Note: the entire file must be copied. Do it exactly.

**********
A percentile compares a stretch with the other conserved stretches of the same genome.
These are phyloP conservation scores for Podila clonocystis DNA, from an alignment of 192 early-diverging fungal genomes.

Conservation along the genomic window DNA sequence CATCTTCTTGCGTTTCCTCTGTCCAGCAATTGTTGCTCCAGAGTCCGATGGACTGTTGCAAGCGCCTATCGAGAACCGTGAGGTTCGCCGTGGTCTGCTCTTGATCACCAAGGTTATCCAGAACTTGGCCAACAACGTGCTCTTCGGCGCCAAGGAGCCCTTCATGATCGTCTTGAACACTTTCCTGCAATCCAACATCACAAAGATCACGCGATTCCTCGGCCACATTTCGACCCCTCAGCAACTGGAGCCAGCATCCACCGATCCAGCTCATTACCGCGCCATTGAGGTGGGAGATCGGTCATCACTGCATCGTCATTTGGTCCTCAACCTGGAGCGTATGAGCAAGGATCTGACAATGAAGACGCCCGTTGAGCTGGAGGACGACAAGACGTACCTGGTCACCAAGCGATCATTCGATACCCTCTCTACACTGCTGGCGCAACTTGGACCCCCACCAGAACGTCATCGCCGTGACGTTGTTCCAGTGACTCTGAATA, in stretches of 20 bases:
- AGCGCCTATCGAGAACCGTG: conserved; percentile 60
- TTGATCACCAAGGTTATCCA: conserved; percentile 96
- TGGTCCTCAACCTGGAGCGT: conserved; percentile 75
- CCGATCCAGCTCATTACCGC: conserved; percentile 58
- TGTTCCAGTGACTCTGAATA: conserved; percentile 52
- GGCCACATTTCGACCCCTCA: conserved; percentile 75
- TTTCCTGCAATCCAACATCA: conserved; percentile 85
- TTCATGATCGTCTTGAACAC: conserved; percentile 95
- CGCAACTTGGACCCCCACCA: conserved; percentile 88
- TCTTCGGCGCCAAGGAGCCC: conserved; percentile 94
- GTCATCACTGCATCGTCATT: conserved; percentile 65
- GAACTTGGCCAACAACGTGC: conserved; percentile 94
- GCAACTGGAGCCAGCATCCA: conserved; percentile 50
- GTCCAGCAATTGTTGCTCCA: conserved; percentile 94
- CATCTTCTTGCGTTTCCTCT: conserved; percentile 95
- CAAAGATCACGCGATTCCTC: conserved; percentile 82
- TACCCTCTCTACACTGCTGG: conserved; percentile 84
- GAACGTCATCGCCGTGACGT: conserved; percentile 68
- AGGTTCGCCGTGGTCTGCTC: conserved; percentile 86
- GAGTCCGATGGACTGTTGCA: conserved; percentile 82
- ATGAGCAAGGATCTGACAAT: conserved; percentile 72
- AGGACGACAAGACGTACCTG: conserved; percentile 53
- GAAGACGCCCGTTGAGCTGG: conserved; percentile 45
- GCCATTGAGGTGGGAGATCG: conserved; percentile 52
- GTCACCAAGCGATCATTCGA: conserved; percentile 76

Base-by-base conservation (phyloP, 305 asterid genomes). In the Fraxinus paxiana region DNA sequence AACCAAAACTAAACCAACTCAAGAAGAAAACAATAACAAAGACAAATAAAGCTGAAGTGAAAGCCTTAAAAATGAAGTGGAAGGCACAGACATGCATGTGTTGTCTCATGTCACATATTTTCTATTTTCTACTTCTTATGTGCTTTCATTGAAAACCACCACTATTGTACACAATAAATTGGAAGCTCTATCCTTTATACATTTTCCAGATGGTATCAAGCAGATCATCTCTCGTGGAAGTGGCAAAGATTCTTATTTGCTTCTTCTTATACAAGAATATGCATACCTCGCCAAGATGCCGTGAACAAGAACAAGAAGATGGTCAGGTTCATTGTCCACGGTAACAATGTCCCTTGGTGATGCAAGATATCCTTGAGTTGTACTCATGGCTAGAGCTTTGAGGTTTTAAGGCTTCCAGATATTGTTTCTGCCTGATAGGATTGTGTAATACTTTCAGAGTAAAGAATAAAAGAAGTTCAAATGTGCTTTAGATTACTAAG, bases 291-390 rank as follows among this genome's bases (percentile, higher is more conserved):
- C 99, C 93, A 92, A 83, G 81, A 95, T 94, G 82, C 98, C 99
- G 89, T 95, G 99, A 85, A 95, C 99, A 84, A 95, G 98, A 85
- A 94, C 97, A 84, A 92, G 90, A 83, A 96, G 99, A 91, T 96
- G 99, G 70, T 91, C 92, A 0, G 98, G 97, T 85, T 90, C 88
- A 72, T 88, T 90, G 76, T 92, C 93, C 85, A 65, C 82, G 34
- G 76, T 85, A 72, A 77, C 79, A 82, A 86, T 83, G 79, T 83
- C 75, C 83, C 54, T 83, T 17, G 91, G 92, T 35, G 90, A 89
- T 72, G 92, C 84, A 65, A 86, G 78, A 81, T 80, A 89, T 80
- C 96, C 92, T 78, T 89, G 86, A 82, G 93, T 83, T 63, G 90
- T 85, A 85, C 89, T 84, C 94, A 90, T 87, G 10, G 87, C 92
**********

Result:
A percentile compares a stretch with the other conserved stretches of the same genome.
These are phyloP conservation scores for Podila clonocystis DNA, from an alignment of 192 early-diverging fungal genomes.

Conservation along the genomic window DNA sequence CATCTTCTTGCGTTTCCTCTGTCCAGCAATTGTTGCTCCAGAGTCCGATGGACTGTTGCAAGCGCCTATCGAGAACCGTGAGGTTCGCCGTGGTCTGCTCTTGATCACCAAGGTTATCCAGAACTTGGCCAACAACGTGCTCTTCGGCGCCAAGGAGCCCTTCATGATCGTCTTGAACACTTTCCTGCAATCCAACATCACAAAGATCACGCGATTCCTCGGCCACATTTCGACCCCTCAGCAACTGGAGCCAGCATCCACCGATCCAGCTCATTACCGCGCCATTGAGGTGGGAGATCGGTCATCACTGCATCGTCATTTGGTCCTCAACCTGGAGCGTATGAGCAAGGATCTGACAATGAAGACGCCCGTTGAGCTGGAGGACGACAAGACGTACCTGGTCACCAAGCGATCATTCGATACCCTCTCTACACTGCTGGCGCAACTTGGACCCCCACCAGAACGTCATCGCCGTGACGTTGTTCCAGTGACTCTGAATA, in stretches of 20 bases:
- AGCGCCTATCGAGAACCGTG: conserved; percentile 60
- TTGATCACCAAGGTTATCCA: conserved; percentile 96
- TGGTCCTCAACCTGGAGCGT: conserved; percentile 75
- CCGATCCAGCTCATTACCGC: conserved; percentile 58
- TGTTCCAGTGACTCTGAATA: conserved; percentile 52
- GGCCACATTTCGACCCCTCA: conserved; percentile 75
- TTTCCTGCAATCCAACATCA: conserved; percentile 85
- TTCATGATCGTCTTGAACAC: conserved; percentile 95
- CGCAACTTGGACCCCCACCA: conserved; percentile 88
- TCTTCGGCGCCAAGGAGCCC: conserved; percentile 94
- GTCATCACTGCATCGTCATT: conserved; percentile 65
- GAACTTGGCCAACAACGTGC: conserved; percentile 94
- GCAACTGGAGCCAGCATCCA: conserved; percentile 50
- GTCCAGCAATTGTTGCTCCA: conserved; percentile 94
- CATCTTCTTGCGTTTCCTCT: conserved; percentile 95
- CAAAGATCACGCGATTCCTC: conserved; percentile 82
- TACCCTCTCTACACTGCTGG: conserved; percentile 84
- GAACGTCATCGCCGTGACGT: conserved; percentile 68
- AGGTTCGCCGTGGTCTGCTC: conserved; percentile 86
- GAGTCCGATGGACTGTTGCA: conserved; percentile 82
- ATGAGCAAGGATCTGACAAT: conserved; percentile 72
- AGGACGACAAGACGTACCTG: conserved; percentile 53
- GAAGACGCCCGTTGAGCTGG: conserved; percentile 45
- GCCATTGAGGTGGGAGATCG: conserved; percentile 52
- GTCACCAAGCGATCATTCGA: conserved; percentile 76

Base-by-base conservation (phyloP, 305 asterid genomes). In the Fraxinus paxiana region DNA sequence AACCAAAACTAAACCAACTCAAGAAGAAAACAATAACAAAGACAAATAAAGCTGAAGTGAAAGCCTTAAAAATGAAGTGGAAGGCACAGACATGCATGTGTTGTCTCATGTCACATATTTTCTATTTTCTACTTCTTATGTGCTTTCATTGAAAACCACCACTATTGTACACAATAAATTGGAAGCTCTATCCTTTATACATTTTCCAGATGGTATCAAGCAGATCATCTCTCGTGGAAGTGGCAAAGATTCTTATTTGCTTCTTCTTATACAAGAATATGCATACCTCGCCAAGATGCCGTGAACAAGAACAAGAAGATGGTCAGGTTCATTGTCCACGGTAACAATGTCCCTTGGTGATGCAAGATATCCTTGAGTTGTACTCATGGCTAGAGCTTTGAGGTTTTAAGGCTTCCAGATATTGTTTCTGCCTGATAGGATTGTGTAATACTTTCAGAGTAAAGAATAAAAGAAGTTCAAATGTGCTTTAGATTACTAAG, bases 291-390 rank as follows among this genome's bases (percentile, higher is more conserved):
- C 99, C 93, A 92, A 83, G 81, A 95, T 94, G 82, C 98, C 99
- G 89, T 95, G 99, A 85, A 95, C 99, A 84, A 95, G 98, A 85
- A 94, C 97, A 84, A 92, G 90, A 83, A 96, G 99, A 91, T 96
- G 99, G 70, T 91, C 92, A 0, G 98, G 97, T 85, T 90, C 88
- A 72, T 88, T 90, G 76, T 92, C 93, C 85, A 65, C 82, G 34
- G 76, T 85, A 72, A 77, C 79, A 82, A 86, T 83, G 79, T 83
- C 75, C 83, C 54, T 83, T 17, G 91, G 92, T 35, G 90, A 89
- T 72, G 92, C 84, A 65, A 86, G 78, A 81, T 80, A 89, T 80
- C 96, C 92, T 78, T 89, G 86, A 82, G 93, T 83, T 63, G 90
- T 85, A 85, C 89, T 84, C 94, A 90, T 87, G 10, G 87, C 92